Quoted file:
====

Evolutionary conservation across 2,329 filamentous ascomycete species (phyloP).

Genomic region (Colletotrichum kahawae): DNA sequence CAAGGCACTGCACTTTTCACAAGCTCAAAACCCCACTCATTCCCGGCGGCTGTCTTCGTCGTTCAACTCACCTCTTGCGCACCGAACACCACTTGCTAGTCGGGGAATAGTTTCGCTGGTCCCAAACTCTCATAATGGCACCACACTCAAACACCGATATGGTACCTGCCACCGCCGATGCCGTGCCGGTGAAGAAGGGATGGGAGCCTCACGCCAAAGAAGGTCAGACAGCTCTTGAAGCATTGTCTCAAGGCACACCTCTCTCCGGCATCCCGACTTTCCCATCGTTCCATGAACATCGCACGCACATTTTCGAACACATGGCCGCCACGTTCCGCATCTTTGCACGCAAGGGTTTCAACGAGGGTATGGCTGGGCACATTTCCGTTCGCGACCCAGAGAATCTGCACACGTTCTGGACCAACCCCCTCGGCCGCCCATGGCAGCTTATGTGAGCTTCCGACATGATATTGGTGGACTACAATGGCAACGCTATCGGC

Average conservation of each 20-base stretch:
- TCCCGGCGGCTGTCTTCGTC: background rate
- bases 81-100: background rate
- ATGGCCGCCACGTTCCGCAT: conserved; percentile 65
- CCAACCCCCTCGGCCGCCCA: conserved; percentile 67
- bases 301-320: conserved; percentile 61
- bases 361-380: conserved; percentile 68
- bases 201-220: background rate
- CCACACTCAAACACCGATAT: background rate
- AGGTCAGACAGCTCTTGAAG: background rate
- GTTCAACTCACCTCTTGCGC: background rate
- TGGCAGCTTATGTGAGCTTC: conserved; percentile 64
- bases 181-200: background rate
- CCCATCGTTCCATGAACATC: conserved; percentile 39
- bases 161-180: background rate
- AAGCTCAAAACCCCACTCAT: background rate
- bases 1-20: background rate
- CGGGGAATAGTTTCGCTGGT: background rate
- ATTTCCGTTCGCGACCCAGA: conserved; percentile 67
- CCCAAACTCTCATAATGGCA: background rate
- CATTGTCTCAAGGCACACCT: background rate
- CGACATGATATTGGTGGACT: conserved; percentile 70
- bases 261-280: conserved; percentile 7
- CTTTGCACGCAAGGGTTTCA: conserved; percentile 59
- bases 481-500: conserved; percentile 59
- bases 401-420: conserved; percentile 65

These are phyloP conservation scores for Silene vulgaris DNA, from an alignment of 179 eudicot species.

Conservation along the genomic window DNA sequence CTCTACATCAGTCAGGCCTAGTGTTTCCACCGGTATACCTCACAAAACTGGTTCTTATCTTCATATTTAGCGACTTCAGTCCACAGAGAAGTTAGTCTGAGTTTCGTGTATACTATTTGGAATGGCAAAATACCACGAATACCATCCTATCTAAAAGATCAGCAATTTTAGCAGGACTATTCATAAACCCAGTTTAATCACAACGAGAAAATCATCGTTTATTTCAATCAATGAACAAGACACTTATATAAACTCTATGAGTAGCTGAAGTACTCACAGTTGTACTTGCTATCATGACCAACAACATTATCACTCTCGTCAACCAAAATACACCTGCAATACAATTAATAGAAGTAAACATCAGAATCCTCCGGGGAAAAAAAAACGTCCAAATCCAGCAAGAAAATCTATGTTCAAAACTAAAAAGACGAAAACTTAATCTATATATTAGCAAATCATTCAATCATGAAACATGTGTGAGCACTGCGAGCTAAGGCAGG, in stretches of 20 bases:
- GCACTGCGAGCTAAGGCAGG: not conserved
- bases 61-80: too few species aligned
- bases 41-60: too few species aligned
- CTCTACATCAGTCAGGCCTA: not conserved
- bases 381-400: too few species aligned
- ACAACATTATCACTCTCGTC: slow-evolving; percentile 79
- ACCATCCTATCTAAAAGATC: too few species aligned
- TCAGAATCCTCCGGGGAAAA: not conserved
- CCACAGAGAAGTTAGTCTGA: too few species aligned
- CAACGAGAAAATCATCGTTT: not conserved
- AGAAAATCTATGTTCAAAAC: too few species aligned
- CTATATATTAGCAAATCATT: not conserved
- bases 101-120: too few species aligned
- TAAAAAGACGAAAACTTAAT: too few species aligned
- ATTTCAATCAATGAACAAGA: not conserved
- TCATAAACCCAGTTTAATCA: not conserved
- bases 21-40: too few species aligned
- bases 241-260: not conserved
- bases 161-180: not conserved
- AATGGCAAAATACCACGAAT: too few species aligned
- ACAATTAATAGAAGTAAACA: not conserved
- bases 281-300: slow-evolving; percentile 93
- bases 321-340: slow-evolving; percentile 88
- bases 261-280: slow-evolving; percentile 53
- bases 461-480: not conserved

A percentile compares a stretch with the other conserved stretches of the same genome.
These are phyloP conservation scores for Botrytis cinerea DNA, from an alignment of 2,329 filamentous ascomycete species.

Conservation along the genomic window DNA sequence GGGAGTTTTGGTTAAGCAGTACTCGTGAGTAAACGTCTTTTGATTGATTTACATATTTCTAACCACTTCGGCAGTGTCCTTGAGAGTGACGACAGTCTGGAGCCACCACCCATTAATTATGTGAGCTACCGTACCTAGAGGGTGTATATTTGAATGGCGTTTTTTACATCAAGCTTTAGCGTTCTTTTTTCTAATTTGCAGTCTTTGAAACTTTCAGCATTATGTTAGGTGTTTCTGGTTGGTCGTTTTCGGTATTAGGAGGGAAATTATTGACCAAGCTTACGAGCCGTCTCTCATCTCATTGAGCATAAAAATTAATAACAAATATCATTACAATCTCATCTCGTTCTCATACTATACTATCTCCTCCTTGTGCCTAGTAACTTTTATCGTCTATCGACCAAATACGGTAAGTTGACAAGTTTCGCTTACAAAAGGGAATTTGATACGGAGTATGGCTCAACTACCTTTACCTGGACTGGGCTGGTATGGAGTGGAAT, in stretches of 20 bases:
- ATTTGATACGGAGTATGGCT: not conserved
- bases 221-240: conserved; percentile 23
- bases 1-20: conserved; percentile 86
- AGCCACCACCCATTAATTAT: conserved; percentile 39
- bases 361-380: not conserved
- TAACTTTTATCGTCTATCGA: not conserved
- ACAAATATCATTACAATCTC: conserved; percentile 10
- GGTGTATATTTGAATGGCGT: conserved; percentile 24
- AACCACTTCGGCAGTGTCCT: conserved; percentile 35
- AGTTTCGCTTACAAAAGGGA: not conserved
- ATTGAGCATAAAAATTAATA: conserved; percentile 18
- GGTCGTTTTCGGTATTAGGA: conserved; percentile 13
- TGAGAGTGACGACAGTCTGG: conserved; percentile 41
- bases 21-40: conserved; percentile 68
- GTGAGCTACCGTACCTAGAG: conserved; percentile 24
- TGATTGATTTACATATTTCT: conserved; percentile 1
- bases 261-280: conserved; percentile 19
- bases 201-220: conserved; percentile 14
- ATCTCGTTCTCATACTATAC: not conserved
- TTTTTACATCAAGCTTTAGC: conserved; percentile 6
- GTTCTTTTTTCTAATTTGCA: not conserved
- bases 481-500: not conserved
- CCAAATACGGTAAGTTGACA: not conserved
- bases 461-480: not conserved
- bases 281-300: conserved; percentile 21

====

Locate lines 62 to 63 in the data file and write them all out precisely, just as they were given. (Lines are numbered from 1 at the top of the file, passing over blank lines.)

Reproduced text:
- AGCCACCACCCATTAATTAT: conserved; percentile 39
- bases 361-380: not conserved